Energy Vault, maker of the EVx gravitational energy storage tower, has secured $100 million in series C funding. The investment was led by Prime Movers Lab, with additional participation from SoftBank, Saudi Aramco, Helena, and Idealab X.
The company said capital raised will support plans to ramp up deployments of the EVx platform for customers in the U.S., Middle East, Europe, and Australia. The first U.S. deployments are slated to begin fourth quarter 2021, with a broader global ramp-up throughout 2022, said Energy Vault.
The EVx platform is a six-arm crane tower designed to be charged by grid-scale renewable energy. It lifts large bricks using electric motors, thereby creating gravitational energy. When power needs to be discharged back to the grid, the bricks are lowered, harvesting the kinetic energy.
There is zero degradation in the storage capacity of the raised composite blocks, which can remain in the raised position for unlimited periods of time, said Energy Vault.
Energy Vault said the composite blocks are made of local soils, as well as materials otherwise destined for landfills or incinerators, including recycled coal ash, waste tailings from mining operations, and wind turbine blades.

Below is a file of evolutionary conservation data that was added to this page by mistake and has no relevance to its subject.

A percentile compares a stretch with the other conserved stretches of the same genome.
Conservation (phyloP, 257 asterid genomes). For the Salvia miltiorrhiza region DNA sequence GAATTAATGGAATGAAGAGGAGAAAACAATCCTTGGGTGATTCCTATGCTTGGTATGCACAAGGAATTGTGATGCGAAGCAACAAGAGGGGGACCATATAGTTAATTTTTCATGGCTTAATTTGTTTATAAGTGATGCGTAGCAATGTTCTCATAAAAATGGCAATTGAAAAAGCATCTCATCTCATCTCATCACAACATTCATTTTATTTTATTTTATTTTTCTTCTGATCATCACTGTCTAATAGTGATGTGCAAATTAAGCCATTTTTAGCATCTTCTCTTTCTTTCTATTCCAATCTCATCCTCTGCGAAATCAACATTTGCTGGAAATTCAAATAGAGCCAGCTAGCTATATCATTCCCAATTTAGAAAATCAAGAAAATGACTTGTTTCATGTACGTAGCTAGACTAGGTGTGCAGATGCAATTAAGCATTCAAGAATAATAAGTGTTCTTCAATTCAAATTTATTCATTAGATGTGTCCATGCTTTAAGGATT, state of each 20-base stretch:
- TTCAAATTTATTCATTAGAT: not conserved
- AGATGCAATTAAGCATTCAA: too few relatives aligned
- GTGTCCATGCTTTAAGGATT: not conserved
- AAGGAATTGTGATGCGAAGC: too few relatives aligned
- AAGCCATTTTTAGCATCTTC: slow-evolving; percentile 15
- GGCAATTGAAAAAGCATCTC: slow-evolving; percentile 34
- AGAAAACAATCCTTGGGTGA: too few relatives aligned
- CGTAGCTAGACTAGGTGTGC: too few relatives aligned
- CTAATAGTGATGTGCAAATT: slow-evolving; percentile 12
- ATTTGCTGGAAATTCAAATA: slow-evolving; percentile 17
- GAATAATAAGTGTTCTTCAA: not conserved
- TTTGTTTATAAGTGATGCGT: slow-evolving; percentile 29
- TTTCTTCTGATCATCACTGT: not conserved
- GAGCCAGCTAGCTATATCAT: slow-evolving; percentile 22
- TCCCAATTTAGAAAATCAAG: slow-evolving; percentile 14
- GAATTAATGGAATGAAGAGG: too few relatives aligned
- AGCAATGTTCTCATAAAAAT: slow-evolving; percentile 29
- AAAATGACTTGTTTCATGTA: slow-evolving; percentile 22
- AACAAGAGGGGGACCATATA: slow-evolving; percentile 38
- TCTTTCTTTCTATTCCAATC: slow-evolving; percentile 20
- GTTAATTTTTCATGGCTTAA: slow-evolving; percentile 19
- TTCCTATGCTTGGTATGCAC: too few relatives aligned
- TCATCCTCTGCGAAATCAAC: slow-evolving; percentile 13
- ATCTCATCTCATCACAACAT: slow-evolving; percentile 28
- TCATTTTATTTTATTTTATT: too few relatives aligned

In 2020, Energy Vault had the first commercial-scale deployment of its energy storage system and launched the new EVx platform this past April.
The company said the EVx tower features 80-85% round-trip efficiency and over 35 years of technical life. It has a scalable modular design up to multiple gigawatt-hours in storage capacity.
The company said its technology can economically serve both higher power/shorter duration applications with ancillary services from 2 to 4 hours and can also scale to serve longer-duration requirements from 5 to 24 hours or more.
With global lithium supply considered a constraint, and, according to the Biden administration, a national security issue, alternative measures are being taken to find ways to store solar and wind energy.
For example, Form Energy of Somerville, Massachusetts, has secured $240 million in series D funding for its iron-air batteries, which use iron pellets. The pellets are exposed to oxygen to create rust. The oxygen then is removed, reverting the rust to iron. Controlling this process allows the batteries to be charged and discharged. (Read: “Multi-day iron-air batteries reach commercialization… at one tenth the cost of lithium”)
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